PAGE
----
Certainly, the world is not prepared for the consequences of such a historic event, which will probably alter it, negatively affecting agriculture with the climate conditions of the gonzo, forcing people to starve or fight. But, the problem may be even greater than the shortage of food, as we shall see.
However, it is comforting to know that the Blue Ocean is quite controversial within the scientific community. Some climate scientists believe that Arctic ice will be present beyond this century. We can only hope that they are right, because an Arctic without ice will undoubtedly wreak havoc of life on the planet.
However, it is worrisome to note that the prospects for sustainable sea ice do not look good.
Here’s why: Peter Wadhams (professor emeritus at the University of Cambridge), who is the main authority on the Arctic sea ice (Goodbye to Ice, Oxford University Press) was recently asked about the current state of the Arctic sea ice. in 2019; recorded on the TUC radio (live broadcasts on KALW / San Francisco and independent Internet radio)
Here are some excerpts from this interview: In the last 40 years, the loss of sea ice in the Arctic has progressed rapidly. For example, between 1976 and 1987, the thickness of sea ice in the Arctic decreased by 15% … in the 1990s, it decreased by 43% … and today 75% of sea ice disappeared. .. leading to a degradation of the albedo of sea ice, which reflects solar radiation in the space of 80 to 90% with sea ice, but conversely, without sea ice, absorbs 80 to 90% Solar radiation in the background dark water without ice where important dangers are hidden.
As a result, the Arctic has experienced “the greatest albedo transition on the planet.” (Wadhams) The consequences are unimaginably difficult. A bit like trying to calculate in advance what happens when you fall into an ontological burrow, or in other words, the unexpected!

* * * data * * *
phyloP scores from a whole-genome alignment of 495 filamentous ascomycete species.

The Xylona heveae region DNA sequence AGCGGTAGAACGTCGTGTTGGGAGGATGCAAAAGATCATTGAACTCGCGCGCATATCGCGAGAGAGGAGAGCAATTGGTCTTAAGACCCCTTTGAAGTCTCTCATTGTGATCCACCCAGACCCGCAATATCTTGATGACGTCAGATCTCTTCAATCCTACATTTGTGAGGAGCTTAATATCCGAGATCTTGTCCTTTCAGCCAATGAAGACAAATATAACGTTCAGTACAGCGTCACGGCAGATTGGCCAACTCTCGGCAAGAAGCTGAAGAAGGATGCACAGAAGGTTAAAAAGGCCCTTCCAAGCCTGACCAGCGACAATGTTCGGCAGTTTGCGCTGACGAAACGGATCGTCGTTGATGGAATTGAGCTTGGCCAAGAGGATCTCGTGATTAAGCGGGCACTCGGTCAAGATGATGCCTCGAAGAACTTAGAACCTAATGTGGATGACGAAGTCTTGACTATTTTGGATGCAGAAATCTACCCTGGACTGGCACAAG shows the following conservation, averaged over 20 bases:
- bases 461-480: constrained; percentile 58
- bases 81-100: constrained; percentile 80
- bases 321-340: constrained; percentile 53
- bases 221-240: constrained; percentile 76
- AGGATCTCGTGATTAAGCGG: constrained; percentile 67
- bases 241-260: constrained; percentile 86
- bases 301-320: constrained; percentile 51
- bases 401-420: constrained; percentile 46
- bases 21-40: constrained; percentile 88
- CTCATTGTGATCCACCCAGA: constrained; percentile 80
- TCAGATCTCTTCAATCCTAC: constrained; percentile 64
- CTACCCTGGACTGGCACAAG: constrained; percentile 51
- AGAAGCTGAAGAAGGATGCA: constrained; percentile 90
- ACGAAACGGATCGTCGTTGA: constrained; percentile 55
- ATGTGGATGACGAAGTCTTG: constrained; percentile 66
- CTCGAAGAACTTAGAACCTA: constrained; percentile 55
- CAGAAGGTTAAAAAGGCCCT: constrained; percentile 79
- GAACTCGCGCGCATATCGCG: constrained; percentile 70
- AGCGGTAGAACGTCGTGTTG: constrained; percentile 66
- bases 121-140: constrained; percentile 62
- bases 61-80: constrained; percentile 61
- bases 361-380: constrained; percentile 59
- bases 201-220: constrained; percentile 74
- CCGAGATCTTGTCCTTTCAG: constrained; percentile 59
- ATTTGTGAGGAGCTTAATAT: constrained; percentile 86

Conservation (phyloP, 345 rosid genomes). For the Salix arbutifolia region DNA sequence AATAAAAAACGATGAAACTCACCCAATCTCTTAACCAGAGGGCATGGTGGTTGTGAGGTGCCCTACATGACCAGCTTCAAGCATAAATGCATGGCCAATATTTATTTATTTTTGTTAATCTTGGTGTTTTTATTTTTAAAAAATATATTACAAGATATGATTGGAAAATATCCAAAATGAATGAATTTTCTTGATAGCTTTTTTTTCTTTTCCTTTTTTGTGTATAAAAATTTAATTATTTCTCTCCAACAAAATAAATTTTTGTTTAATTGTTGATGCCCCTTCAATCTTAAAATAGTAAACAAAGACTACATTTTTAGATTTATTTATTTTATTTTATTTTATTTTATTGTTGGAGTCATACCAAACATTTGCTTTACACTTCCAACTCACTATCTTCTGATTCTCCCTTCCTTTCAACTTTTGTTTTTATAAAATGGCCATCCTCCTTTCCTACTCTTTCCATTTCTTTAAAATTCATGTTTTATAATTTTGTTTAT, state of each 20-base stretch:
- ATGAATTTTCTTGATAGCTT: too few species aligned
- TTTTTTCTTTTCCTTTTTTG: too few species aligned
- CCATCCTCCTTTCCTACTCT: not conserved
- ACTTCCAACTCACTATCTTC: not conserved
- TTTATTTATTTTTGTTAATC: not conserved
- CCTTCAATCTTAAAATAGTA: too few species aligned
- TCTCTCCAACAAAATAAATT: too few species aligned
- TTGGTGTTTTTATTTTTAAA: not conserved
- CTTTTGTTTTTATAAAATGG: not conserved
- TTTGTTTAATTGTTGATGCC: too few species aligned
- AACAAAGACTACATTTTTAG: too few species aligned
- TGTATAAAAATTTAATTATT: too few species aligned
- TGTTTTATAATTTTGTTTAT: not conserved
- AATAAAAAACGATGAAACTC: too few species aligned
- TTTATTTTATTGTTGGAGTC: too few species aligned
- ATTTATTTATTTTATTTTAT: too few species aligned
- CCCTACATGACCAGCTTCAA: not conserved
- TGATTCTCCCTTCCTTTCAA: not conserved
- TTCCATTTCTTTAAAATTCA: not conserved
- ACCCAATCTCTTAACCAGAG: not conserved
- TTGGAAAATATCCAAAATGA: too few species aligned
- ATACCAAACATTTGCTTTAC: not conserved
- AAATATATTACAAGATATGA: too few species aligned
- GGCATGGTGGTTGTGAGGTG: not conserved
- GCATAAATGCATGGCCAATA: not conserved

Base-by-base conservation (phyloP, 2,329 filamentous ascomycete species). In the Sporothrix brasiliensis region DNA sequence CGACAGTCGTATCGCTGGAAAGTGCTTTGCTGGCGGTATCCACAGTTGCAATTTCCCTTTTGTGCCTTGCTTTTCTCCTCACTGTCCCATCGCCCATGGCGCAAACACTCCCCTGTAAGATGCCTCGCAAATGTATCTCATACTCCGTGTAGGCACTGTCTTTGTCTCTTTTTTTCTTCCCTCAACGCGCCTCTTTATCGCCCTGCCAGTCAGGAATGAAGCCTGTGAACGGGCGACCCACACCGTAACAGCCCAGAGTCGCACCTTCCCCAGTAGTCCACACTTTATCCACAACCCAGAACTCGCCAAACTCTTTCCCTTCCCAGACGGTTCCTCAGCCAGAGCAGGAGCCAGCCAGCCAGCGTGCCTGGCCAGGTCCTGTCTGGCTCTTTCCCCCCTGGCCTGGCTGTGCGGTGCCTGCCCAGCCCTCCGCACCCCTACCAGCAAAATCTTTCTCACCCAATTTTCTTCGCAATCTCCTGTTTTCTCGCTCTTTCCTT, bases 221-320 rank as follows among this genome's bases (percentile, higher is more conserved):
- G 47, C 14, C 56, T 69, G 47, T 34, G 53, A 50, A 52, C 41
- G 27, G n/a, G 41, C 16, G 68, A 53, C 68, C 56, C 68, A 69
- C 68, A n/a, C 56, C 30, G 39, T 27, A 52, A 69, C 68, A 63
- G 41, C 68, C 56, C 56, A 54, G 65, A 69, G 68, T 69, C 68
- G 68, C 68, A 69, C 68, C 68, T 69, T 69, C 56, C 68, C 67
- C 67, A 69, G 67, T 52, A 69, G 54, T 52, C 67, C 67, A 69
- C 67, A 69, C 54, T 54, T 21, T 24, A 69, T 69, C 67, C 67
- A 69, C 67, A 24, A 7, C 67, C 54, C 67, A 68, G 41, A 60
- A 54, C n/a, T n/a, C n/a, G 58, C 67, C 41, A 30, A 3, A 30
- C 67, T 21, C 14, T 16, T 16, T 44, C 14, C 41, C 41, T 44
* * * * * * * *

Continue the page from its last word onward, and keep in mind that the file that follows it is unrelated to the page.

Not only that, but the Arctic is already a greenhouse in the hemisphere. For example, samples of permafrost in Yukon, near the Dempster Highway, recorded temporary temperatures in April 2019, almost 2 ° C higher than in the last 10,000 years. (Source: CBC News, Arctic is the hottest in 10,000 years, suggests a study, April 12, 2019)
In this sense, the Intergovernmental Panel on Climate Change (IPCC) suggests an upper limit, or railing, of 2 ° C of post-industrial temperature. If it is exceeded, the primary ecosystems essential for life can collapse.
In fact, apart from the Arctic, critical ecosystems are already beginning to degrade around the world, especially in the tropical moist forests of Puerto Rico and Mexico (which face severe temperature fluctuations of 2 ° C) where Surprisingly, arthropods almost disappear mass; as well as the documentation of more than 100 different Flying Insect Armageddon sites in Europe (probably caused by toxic chemicals) that register mass losses of 75% for a few decades, which characterizes an extinction event!
With regard to the Arctic sea ice scenario, a critical question is not addressed in public: what happens next?
What happens when all the sea ice is gone?
According to persistent weather expert Paul Beckwith, the Blue Ocean event loses the “refrigerator” effect, which means that “the water temperature is not established near the freezing point when there is no ice left.” to melt “(Source: Paul Beckwith, climate system scientist, University of Ottawa)
Subsequently, by default, Greenland will be the only major source of ice in the northern hemisphere. From now on, the “cold center” of the northern hemisphere will move to Greenland, no longer to the Arctic, probably from the North Pole to approximately 73 ° north latitude or central Greenland (Beckwith) … So what?
Unfortunately, this creates a new category of risks, since climatic conditions in the northern hemisphere depend on jet streams (20K to 39K feet above sea level), which depend on the “cold center” at the pole. North, interspersed with hot currents of tropical origin to generate jet stream of taste. If the “Cooling Center” moves, who knows for sure what will happen to critical aircraft?
The short answer may be that jet streams will go more often than ever. Of course, to a lesser extent.